- jaytbuzzardMemberSeptember 10, 2016 at 10:35 pmPost count: 80
Has anyone tried the arrows from PSE? They have a full length insert with a 19.7 gpi. I’m curious about the total and the concern for FOC. I would think it would take a very heavy broadhead to get a decent FOC. It’s just something I was thinking about.
- jaytbuzzardMemberSeptember 11, 2016 at 12:21 amPost count: 80
Guys, I think I found my own answer. I have been reading the Friends of FOC post and see that it would be almost impossible to get a decent FOC. Now I’m wondering who on earth would use these shafts and what are they trying to accomplish.
- smiley1MemberSeptember 11, 2016 at 12:50 amPost count: 89
Don’t know anything about those PSE shafts but I would assume they are Dangerous Game shafts. Easton makes a Full Metal Jacket Dangerous Game Shaft of about the same gpi. I usually look for the lightest gpi to make a UEFOC arrow. This year I’m shooting small diameter Victory RIP Extreme Velocity shafts with 300 gr Tuffheads. Steve
- Stephen GrafMemberSeptember 11, 2016 at 11:39 amPost count: 2113
While EFOC is best for penetration, a heavy arrow of normal foc is a close runner up.
Knowing how I like to muddy the waters, I’ll add a little mud now….
I have found that while EFOC arrows fly like darts, they don’t necessarily fly like arrows. What’s the difference you ask?
No matter how bad my release is, or how much torque I put on the grip, the EFOC arrow will fly straight. But straight where? Sometimes they go in very unexpected directions.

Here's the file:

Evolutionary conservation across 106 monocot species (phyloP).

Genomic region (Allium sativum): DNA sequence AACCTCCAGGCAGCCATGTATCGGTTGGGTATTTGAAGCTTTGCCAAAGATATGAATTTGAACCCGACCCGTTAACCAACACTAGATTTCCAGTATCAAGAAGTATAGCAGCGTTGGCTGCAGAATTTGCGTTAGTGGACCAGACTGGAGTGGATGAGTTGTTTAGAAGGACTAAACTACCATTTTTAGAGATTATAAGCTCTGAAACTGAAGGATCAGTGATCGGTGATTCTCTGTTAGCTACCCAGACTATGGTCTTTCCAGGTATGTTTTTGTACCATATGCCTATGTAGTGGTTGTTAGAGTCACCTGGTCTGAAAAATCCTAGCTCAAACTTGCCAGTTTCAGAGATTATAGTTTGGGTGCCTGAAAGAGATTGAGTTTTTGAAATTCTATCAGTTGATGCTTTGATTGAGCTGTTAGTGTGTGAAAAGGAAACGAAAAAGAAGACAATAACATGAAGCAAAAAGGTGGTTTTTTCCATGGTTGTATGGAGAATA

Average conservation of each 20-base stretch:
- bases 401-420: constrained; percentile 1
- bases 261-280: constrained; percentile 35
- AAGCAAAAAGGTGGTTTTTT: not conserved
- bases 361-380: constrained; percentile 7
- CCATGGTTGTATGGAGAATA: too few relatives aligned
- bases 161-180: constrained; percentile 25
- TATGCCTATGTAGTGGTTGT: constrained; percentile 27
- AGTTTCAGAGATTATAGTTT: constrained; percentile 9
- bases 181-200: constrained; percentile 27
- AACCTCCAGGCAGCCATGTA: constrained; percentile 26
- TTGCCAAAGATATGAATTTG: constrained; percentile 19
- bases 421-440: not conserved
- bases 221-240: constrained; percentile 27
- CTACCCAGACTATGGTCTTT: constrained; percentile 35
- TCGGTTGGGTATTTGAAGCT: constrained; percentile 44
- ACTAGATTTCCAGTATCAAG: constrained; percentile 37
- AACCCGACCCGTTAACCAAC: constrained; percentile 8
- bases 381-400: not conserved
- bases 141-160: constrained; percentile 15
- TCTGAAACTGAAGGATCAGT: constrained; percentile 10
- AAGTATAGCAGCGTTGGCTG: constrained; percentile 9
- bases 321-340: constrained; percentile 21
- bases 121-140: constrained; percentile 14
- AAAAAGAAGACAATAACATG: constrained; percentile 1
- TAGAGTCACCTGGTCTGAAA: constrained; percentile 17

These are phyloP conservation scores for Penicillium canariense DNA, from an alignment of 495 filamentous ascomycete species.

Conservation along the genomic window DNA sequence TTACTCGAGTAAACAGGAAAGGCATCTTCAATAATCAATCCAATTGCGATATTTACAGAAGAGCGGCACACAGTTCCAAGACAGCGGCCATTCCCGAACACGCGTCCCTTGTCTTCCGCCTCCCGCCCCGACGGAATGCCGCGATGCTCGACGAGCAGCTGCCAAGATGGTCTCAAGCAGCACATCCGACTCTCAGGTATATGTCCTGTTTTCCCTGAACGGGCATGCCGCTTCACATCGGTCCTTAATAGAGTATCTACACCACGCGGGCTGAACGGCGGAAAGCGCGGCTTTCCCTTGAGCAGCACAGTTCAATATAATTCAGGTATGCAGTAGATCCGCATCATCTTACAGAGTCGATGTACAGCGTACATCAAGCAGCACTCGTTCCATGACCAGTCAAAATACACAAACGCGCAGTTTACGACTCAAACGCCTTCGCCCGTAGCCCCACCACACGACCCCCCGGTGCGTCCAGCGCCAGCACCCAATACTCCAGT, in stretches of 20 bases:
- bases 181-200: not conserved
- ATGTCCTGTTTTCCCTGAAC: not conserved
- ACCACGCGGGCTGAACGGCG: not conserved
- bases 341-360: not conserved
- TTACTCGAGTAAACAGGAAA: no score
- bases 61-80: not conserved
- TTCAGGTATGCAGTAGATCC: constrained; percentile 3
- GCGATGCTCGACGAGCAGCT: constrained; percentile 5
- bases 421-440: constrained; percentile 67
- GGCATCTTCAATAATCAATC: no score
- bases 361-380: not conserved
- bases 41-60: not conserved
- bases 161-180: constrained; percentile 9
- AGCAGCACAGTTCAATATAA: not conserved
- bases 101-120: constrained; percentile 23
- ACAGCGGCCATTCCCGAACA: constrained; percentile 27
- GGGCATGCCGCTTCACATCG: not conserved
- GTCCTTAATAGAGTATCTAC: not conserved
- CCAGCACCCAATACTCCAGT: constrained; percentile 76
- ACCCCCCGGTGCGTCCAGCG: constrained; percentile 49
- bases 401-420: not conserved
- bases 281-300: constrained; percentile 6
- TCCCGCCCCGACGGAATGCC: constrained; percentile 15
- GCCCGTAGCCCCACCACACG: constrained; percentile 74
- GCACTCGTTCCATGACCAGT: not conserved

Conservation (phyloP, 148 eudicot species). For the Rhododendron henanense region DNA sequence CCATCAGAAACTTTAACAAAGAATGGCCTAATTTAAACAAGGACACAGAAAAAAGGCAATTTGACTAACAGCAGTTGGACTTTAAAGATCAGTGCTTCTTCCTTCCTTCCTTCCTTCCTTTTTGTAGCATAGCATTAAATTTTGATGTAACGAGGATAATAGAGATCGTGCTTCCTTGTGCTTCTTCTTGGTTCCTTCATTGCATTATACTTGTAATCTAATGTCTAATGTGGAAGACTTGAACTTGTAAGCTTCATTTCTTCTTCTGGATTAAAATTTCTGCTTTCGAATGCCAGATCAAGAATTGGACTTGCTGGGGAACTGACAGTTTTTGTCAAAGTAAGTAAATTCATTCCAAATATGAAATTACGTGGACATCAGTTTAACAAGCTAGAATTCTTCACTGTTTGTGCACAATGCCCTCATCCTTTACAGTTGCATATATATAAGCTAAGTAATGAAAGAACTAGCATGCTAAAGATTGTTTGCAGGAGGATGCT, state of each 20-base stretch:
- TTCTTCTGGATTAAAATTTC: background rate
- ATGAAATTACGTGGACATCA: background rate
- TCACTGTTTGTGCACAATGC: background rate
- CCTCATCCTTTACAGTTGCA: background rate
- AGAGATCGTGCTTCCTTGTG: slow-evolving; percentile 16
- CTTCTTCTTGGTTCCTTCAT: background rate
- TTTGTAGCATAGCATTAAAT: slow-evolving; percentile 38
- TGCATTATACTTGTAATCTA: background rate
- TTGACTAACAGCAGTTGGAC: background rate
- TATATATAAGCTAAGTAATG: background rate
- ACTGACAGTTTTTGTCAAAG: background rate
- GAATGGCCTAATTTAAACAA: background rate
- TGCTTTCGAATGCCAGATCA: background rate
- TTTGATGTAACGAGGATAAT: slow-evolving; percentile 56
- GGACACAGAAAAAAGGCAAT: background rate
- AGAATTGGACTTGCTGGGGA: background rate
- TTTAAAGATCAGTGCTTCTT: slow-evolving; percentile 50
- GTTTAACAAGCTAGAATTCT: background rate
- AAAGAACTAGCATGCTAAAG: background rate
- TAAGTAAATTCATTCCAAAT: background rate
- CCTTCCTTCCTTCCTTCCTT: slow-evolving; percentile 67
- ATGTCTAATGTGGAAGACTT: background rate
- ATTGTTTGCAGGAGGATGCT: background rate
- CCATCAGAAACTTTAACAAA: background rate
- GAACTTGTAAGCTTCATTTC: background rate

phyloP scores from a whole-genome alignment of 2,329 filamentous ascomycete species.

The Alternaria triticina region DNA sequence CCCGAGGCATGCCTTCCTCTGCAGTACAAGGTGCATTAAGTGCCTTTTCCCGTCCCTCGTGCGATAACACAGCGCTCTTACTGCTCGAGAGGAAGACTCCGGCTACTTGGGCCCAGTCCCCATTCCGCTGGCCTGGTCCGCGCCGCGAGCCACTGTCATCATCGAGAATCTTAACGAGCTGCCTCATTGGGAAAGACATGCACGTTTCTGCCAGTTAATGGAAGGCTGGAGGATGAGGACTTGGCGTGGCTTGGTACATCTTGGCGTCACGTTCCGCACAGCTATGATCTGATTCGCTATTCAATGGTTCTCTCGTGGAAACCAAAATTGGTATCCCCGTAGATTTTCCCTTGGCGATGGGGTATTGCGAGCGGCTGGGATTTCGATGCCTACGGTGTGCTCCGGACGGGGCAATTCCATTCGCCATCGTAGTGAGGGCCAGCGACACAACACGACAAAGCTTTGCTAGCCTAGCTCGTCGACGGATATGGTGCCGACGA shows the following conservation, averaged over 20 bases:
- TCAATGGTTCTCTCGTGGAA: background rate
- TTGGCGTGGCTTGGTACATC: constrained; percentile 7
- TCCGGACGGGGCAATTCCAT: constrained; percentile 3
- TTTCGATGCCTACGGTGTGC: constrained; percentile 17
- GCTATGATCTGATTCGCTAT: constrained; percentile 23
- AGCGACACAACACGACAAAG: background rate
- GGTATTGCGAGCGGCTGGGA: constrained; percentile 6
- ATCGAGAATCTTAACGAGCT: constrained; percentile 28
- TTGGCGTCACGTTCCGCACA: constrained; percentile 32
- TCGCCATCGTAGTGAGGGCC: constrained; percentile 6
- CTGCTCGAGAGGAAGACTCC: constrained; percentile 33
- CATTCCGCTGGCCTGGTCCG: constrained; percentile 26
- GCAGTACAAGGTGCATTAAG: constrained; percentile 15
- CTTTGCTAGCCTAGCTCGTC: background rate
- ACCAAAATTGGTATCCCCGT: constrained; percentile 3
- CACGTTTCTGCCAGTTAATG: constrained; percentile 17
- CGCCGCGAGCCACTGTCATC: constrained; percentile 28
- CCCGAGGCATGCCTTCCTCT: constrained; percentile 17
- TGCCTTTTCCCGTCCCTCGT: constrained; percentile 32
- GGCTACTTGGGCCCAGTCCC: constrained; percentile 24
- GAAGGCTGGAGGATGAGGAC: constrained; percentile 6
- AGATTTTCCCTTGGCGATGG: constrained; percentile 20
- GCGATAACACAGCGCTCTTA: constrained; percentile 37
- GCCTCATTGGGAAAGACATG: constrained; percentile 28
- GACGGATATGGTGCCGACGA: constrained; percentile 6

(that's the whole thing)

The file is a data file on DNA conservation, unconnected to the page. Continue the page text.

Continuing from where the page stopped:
In short, their beautiful flight has the ability to mask problems, which makes it hard to solve them.
Why? I don’t know. But I will make an observation that might have something to do with it: As the mass of the arrow gets concentrated farther and farther forward, the paradox nodes must get much closer together and moved forward too.
In the extreme (where 100% of the mass is in the point, and the arrow is massless) the nodes would become one and would be way forward.
If you are unfamiliar with the nodes I speak of, google “easton tuning guide” and read it.
Easton says the direction an arrow travels in can be determined by drawing a line through the nodes. Just like looking down the sights of a gun. Continuing this analogy, long guns are easier to aim than pistols. Why? a large part of the reason is that the front sight and the back sight are much farther apart. The farther apart they are, the less error in aiming.
I wonder if the same principle doesn’t apply to arrows? The farther apart the nodes, the more stable the direction of flight as the arrow leaves the bow?
Just wondering out loud what it all means. It would be interesting to find out why, having the full knowledge of efoc available, guys like Byron Ferguson don’t shoot them.